When visiting Coolspring Power Museum, be sure to stop at the Museum Gifts and Souvenirs Shop which is located in the heart of the museum grounds. Our volunteers operate the gift shop on museum open days.
The museum's gift shop is actually one of the oldest buildings in the village of Coolspring and has served many purposes. In 1882, Enos G. Nolph moved to Cool Spring (as Coolspring was then known) and built a handle factory. In this small structure he produced wooden handles for many implements. The building was located on the west side of Coolspring Road, the museum side, near Little Sandy Creek. At that time, the road sloped to a low bridge across the creek, so the building had easy access to the main street. This activity continued until 1890 when Mr. Nolph became postmaster.
Sometime later, the landowner leased the building to Oliver Township to be used as the Supervisor's Office and meeting place as well as the voting place. Paul Harvey recalls this use of the building from when he was a small child. In 1932, a new concrete bridge was built over Little Sandy Creek at the higher deck elevation now seen in the current bridge. The higher bridge and repositioned road effectively isolated the building.
In 1957, the Coolspring School closed with a consolidation forming the Punxsutawney Area Schools. Sometime in the 1960s, the township acquired the old school house and transformed it into the Oliver Township Social Center. Township meetings, as well as voting, were moved to the new Social Center. By that time, Earle Harvey, Paul Harvey's father, had acquired the land containing the old handle works and it became a storage area. It remained full of junk until the big flood of July 1996 when Little Sandy Creek overflowed and washed the building back about 100 yards. Fortunately, it lodged against a tree and was not destroyed. It's ironic that this same flood demolished the bridge over Little Sandy Creek, the concrete bridge that stood since 1932.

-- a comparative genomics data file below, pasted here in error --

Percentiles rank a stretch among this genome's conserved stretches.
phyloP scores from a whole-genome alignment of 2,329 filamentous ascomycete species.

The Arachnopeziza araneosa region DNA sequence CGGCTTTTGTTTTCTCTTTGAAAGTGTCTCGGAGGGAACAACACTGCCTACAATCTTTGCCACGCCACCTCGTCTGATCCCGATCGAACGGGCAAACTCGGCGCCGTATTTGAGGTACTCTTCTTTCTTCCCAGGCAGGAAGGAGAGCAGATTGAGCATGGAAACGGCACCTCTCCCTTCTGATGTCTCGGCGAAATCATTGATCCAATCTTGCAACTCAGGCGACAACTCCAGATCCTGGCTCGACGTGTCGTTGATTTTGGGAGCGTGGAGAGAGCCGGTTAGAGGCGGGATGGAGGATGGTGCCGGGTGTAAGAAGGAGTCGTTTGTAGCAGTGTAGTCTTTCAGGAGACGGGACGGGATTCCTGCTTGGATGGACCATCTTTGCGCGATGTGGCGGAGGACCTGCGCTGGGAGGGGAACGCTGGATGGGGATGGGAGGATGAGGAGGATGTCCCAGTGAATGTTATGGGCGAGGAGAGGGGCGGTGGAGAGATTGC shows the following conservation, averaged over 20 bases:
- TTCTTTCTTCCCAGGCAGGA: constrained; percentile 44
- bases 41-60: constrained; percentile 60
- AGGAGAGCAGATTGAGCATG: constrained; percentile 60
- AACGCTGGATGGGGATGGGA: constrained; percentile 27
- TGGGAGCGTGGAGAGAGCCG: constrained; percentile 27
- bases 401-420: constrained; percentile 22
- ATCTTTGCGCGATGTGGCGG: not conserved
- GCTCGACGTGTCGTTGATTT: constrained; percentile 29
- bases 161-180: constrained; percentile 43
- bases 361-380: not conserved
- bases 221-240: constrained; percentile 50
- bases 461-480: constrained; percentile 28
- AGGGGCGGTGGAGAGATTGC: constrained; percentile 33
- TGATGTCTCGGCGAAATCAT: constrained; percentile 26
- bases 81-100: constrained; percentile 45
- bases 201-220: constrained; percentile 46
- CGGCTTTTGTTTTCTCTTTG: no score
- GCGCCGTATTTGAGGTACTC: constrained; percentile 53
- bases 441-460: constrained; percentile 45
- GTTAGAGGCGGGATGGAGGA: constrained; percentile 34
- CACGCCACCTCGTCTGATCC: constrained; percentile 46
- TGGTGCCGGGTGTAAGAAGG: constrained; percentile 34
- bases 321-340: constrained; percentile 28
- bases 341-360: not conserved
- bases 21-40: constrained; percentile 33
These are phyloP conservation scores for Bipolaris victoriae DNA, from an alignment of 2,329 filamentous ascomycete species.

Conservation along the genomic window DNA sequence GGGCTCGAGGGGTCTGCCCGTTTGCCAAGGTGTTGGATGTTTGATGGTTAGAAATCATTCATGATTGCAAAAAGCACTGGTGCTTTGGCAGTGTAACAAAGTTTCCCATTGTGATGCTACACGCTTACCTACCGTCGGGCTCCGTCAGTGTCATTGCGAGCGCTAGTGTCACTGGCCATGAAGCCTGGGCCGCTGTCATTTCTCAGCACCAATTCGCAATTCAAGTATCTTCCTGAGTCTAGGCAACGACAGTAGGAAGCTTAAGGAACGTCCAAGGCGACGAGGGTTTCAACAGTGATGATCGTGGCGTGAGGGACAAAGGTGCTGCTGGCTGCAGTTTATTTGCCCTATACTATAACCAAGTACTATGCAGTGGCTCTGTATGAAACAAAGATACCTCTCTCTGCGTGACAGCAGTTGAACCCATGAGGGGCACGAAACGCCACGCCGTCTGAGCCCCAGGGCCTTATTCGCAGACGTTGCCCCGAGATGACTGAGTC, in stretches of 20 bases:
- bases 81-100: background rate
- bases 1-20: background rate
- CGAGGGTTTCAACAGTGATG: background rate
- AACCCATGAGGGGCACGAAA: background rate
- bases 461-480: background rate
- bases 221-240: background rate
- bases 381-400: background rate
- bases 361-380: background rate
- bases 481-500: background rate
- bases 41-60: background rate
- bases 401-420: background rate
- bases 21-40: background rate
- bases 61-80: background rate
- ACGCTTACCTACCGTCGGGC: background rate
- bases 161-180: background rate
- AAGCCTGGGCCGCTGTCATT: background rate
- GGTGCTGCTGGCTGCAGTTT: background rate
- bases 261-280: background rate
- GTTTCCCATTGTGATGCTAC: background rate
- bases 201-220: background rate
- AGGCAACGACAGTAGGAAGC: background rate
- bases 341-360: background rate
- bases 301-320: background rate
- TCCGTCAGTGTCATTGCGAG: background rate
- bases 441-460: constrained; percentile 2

The museum was looking for a bigger gift shop, so the building was moved to the present location and converted. It is interesting to note that, during restoration, the name of Enos Nolph was found carved into the wooden interior along with many other notations of handle dimensions and price quotes. These writings can still be seen on the interior walls.
The gift shop offers a nice selection of high quality apparel and souvenirs.
It also offers books and Coolspring Power Museum publications including Bores & Strokes and CPM Video presentations.
Proceeds from the gift shop support the museum's Restroom Building Project.
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